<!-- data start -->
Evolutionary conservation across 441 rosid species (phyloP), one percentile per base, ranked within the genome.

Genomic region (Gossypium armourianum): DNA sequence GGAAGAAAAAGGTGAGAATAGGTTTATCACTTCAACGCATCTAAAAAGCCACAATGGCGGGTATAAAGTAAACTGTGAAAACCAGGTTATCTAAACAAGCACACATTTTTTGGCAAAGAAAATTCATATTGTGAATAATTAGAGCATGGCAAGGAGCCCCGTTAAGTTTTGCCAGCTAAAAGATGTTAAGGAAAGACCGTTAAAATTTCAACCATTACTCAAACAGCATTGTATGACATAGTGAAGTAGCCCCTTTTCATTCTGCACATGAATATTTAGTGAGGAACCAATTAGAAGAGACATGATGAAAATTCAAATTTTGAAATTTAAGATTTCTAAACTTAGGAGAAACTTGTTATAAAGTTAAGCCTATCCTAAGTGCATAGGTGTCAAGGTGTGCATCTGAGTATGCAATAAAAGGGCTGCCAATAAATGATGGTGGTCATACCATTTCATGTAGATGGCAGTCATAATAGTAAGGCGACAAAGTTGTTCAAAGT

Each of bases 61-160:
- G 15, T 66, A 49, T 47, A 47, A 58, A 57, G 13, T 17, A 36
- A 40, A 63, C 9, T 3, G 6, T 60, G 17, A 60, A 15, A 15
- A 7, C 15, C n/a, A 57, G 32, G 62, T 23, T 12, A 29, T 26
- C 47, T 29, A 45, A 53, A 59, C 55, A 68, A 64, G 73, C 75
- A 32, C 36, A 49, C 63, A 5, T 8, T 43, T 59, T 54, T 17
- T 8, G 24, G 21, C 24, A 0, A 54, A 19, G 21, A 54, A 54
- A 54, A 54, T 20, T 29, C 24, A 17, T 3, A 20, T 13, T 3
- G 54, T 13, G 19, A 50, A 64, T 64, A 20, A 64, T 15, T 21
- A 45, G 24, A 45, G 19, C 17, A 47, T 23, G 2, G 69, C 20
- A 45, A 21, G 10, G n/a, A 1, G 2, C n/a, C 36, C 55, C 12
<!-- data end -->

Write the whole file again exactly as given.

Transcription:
Evolutionary conservation across 441 rosid species (phyloP), one percentile per base, ranked within the genome.

Genomic region (Gossypium armourianum): DNA sequence GGAAGAAAAAGGTGAGAATAGGTTTATCACTTCAACGCATCTAAAAAGCCACAATGGCGGGTATAAAGTAAACTGTGAAAACCAGGTTATCTAAACAAGCACACATTTTTTGGCAAAGAAAATTCATATTGTGAATAATTAGAGCATGGCAAGGAGCCCCGTTAAGTTTTGCCAGCTAAAAGATGTTAAGGAAAGACCGTTAAAATTTCAACCATTACTCAAACAGCATTGTATGACATAGTGAAGTAGCCCCTTTTCATTCTGCACATGAATATTTAGTGAGGAACCAATTAGAAGAGACATGATGAAAATTCAAATTTTGAAATTTAAGATTTCTAAACTTAGGAGAAACTTGTTATAAAGTTAAGCCTATCCTAAGTGCATAGGTGTCAAGGTGTGCATCTGAGTATGCAATAAAAGGGCTGCCAATAAATGATGGTGGTCATACCATTTCATGTAGATGGCAGTCATAATAGTAAGGCGACAAAGTTGTTCAAAGT

Each of bases 61-160:
- G 15, T 66, A 49, T 47, A 47, A 58, A 57, G 13, T 17, A 36
- A 40, A 63, C 9, T 3, G 6, T 60, G 17, A 60, A 15, A 15
- A 7, C 15, C n/a, A 57, G 32, G 62, T 23, T 12, A 29, T 26
- C 47, T 29, A 45, A 53, A 59, C 55, A 68, A 64, G 73, C 75
- A 32, C 36, A 49, C 63, A 5, T 8, T 43, T 59, T 54, T 17
- T 8, G 24, G 21, C 24, A 0, A 54, A 19, G 21, A 54, A 54
- A 54, A 54, T 20, T 29, C 24, A 17, T 3, A 20, T 13, T 3
- G 54, T 13, G 19, A 50, A 64, T 64, A 20, A 64, T 15, T 21
- A 45, G 24, A 45, G 19, C 17, A 47, T 23, G 2, G 69, C 20
- A 45, A 21, G 10, G n/a, A 1, G 2, C n/a, C 36, C 55, C 12